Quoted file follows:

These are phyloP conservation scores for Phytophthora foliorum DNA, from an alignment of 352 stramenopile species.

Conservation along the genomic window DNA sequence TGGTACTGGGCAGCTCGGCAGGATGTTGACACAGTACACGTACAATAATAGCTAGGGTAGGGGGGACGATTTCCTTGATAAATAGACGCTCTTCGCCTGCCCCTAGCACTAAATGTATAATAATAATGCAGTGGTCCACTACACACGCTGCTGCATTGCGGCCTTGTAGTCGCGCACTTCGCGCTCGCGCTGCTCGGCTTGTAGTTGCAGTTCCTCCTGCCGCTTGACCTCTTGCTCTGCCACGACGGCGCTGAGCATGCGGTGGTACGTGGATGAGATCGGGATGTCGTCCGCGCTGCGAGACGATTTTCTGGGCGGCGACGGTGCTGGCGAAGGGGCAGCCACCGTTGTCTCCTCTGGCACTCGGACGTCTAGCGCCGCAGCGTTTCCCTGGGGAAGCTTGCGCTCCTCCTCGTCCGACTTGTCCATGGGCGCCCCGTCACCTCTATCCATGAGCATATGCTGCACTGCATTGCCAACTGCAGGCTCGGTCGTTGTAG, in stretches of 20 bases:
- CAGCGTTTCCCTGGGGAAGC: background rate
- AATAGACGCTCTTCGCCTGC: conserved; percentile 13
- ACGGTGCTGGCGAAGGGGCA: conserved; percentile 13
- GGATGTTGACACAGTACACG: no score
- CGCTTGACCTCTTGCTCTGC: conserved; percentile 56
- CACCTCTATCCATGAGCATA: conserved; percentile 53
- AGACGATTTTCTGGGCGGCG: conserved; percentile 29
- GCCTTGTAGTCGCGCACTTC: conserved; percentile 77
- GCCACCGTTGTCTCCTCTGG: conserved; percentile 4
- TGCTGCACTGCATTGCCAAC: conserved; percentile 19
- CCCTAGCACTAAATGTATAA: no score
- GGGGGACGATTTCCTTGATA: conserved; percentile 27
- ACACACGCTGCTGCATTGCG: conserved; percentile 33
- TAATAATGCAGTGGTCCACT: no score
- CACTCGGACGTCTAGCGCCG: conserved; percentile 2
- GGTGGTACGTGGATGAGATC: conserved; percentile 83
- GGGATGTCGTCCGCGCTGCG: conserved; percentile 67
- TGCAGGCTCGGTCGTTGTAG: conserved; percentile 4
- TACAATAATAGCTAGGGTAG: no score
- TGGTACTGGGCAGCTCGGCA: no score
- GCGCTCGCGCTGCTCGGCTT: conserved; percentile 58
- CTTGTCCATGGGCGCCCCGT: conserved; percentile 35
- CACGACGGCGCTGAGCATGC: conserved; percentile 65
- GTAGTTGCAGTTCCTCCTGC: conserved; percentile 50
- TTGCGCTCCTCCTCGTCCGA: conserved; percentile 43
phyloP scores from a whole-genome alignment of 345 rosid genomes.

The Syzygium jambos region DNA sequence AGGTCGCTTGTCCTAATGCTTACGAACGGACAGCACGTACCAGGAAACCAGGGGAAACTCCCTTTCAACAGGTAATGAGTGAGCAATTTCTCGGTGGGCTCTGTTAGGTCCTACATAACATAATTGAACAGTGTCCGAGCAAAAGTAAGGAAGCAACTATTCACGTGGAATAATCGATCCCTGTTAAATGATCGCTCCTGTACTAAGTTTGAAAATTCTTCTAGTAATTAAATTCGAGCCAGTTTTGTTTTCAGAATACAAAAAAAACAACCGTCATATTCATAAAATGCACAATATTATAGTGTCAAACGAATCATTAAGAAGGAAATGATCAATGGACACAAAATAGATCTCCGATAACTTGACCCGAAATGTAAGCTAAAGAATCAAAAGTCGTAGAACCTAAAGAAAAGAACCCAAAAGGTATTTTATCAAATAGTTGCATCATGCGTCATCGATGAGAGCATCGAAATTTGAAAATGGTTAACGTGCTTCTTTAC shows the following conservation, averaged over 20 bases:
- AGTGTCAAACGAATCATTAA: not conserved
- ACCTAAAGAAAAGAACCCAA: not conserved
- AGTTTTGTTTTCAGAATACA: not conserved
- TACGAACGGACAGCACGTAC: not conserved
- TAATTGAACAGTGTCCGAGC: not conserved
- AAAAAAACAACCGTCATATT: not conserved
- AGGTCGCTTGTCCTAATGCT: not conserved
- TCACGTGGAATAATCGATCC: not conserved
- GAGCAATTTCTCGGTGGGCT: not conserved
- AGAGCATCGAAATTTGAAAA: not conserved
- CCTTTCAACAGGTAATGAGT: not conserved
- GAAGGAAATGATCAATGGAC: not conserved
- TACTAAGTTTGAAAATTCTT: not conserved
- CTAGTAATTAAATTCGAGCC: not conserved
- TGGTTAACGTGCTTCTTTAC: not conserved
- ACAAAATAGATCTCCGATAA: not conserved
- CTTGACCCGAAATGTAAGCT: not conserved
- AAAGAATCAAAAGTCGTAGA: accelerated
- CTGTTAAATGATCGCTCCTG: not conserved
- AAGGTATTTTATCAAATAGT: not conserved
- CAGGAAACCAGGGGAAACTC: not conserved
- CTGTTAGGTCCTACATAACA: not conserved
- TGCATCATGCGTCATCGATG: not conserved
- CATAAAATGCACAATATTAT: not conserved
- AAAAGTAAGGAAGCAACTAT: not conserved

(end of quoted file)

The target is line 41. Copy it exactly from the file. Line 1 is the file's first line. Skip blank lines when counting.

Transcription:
- GAAGGAAATGATCAATGGAC: not conserved